This started with Old Style. My books are always between genres but these last three have all been some kind of fiction out of necessity and self-preservation.

Perhaps if I ever have any relationship work out, I’ll write about that.

What prompted the use of the Melville epigraph?

A reader of my newsletter sent me a longer excerpt it was part of in response to a thing I wrote about the Dead Letter Office. It’s from Bartleby the Scrivener. I thought it perfectly described the range of hopes and intents that letters can contain.

Another theme I noticed in To Whom It May Concern was in either discovering or recognizing some genuinely awful behavior in others, racism especially. Did you have a sense that that would be something you’d be writing about before you began this project?

Like the failed relationships, I work with the material at hand. All I do my whole life is look and listen. The bad behavior isn’t all that remarkable but it does tend to stick in the memory so it ends up on the page.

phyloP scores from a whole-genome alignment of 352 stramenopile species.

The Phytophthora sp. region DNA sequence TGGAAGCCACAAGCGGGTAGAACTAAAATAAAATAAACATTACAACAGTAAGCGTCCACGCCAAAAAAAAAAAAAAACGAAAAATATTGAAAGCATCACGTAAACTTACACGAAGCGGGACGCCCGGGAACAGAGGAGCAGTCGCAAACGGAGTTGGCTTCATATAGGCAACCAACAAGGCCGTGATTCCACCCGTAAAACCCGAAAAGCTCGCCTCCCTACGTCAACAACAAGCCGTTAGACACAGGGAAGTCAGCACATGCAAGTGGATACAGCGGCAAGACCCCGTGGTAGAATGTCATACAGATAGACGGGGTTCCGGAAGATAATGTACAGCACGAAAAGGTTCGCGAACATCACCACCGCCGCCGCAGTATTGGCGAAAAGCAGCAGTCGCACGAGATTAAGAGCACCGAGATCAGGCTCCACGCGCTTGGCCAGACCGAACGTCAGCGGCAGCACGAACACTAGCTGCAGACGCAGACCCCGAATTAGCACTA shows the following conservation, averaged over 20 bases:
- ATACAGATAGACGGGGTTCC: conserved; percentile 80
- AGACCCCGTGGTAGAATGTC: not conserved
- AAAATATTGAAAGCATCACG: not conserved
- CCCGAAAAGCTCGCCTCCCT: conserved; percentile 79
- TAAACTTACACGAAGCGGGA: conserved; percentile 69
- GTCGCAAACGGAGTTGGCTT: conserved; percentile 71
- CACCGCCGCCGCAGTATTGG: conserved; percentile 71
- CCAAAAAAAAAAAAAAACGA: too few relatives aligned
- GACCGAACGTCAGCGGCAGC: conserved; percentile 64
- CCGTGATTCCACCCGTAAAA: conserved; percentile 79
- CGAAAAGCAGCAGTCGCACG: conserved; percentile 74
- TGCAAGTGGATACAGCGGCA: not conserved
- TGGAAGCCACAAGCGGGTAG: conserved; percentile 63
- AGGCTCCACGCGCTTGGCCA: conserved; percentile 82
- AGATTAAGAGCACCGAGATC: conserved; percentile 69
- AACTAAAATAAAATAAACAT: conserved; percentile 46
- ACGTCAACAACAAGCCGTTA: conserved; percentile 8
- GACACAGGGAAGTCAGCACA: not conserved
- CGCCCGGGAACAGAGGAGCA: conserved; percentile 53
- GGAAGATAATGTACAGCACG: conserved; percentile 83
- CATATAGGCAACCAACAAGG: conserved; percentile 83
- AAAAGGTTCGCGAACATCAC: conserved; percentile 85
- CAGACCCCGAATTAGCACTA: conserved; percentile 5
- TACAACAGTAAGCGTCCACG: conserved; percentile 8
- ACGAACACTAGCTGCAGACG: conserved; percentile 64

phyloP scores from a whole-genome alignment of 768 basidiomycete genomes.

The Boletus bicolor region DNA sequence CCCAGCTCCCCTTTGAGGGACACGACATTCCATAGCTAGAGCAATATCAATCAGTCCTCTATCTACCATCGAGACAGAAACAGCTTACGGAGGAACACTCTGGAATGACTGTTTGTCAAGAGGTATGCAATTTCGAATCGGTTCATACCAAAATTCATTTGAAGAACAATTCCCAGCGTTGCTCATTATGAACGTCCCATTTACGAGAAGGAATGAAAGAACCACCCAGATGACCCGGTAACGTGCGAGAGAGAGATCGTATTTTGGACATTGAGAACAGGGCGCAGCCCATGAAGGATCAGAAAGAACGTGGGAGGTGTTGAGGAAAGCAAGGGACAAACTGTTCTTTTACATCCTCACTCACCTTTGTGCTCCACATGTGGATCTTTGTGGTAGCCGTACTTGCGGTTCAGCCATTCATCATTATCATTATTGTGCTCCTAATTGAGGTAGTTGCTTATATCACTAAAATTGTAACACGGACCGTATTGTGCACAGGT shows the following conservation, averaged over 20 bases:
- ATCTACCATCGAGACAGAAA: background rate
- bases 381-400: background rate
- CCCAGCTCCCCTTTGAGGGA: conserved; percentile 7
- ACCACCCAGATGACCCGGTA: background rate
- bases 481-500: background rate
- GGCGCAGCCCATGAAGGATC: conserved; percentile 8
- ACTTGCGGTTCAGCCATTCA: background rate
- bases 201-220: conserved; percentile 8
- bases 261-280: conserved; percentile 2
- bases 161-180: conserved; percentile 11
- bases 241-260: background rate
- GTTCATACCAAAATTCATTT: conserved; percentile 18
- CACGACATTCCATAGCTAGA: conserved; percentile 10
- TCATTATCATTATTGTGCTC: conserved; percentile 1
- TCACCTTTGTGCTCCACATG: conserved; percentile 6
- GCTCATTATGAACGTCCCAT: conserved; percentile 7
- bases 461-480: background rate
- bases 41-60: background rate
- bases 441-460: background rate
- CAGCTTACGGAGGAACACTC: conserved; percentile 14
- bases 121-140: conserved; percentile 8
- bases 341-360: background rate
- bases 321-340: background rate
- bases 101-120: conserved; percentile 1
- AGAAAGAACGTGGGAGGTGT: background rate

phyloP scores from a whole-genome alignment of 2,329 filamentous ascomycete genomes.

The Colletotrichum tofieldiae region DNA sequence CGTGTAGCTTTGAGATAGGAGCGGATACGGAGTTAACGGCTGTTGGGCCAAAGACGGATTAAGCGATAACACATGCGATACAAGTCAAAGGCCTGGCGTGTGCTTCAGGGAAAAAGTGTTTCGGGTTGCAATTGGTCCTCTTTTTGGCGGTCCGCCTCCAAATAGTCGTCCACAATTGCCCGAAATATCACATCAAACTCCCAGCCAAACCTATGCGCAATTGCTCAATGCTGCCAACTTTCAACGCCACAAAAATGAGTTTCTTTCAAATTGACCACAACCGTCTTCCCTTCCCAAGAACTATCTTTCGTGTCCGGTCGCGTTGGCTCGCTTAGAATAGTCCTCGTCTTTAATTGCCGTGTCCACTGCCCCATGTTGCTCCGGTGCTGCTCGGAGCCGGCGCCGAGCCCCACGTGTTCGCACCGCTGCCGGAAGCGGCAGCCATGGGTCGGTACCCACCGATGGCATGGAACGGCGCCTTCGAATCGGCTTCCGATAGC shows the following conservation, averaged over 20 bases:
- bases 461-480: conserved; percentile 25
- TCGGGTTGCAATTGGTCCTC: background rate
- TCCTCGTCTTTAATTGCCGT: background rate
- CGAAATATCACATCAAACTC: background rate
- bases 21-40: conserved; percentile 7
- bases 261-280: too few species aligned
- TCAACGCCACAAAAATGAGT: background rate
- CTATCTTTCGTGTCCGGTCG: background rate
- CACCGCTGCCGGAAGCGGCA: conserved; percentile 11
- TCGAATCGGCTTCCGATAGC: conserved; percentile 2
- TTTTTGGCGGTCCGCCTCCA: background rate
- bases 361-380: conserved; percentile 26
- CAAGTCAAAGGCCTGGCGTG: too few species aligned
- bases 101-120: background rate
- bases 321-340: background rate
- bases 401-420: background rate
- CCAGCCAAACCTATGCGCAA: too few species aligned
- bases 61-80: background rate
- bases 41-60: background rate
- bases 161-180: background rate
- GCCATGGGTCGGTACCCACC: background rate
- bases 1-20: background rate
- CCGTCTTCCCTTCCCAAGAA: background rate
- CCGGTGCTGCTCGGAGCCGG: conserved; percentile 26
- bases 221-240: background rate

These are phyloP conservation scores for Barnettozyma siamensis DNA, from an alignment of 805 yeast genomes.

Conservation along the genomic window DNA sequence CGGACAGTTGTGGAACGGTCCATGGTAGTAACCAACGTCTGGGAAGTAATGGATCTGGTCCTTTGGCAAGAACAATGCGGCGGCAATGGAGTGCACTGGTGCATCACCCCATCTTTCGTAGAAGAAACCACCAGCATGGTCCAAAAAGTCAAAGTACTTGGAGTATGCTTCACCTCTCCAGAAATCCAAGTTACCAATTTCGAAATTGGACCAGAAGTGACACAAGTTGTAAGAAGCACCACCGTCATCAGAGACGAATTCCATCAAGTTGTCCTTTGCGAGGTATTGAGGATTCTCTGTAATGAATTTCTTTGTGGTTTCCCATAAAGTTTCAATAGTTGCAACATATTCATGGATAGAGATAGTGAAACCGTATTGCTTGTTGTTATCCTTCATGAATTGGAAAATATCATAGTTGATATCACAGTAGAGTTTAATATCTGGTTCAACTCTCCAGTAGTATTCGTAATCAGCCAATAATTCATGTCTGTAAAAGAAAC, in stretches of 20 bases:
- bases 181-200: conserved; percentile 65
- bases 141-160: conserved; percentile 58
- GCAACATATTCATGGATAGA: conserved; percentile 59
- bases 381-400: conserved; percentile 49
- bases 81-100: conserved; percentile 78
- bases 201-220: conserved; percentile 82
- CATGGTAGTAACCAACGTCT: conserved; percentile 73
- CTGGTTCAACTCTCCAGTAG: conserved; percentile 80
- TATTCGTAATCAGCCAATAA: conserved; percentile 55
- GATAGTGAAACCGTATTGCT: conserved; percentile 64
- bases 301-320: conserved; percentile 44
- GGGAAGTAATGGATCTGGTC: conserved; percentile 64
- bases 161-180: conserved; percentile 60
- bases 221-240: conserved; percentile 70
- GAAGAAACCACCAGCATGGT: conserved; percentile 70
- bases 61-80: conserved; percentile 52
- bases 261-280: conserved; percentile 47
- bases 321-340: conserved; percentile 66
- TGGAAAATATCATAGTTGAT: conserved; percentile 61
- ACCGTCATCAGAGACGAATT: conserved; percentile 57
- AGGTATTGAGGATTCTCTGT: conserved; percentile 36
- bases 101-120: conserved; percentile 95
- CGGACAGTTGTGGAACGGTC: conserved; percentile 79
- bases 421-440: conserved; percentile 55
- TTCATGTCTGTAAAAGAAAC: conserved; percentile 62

I rarely have much of an idea beforehand. I see the structure and shape of a thing in process, so, no, I didn’t have a pile of notes of people’s lousy behavior sorted in a file so I could use it in the book. It’s just a recurring theme that emerged as the thing came together. My own behavior is often not the greatest either.

Which also begs the question: when did you begin conceptualizing this project as a book?

This one is definitely a result of lockdown. Unable to be out in bars and cafes, I turned to my desk drawer for human subject-matter. The same drawers that stored ephemera like old homework assignments and showcards that began appearing in my new collages also held every letter that I ever got.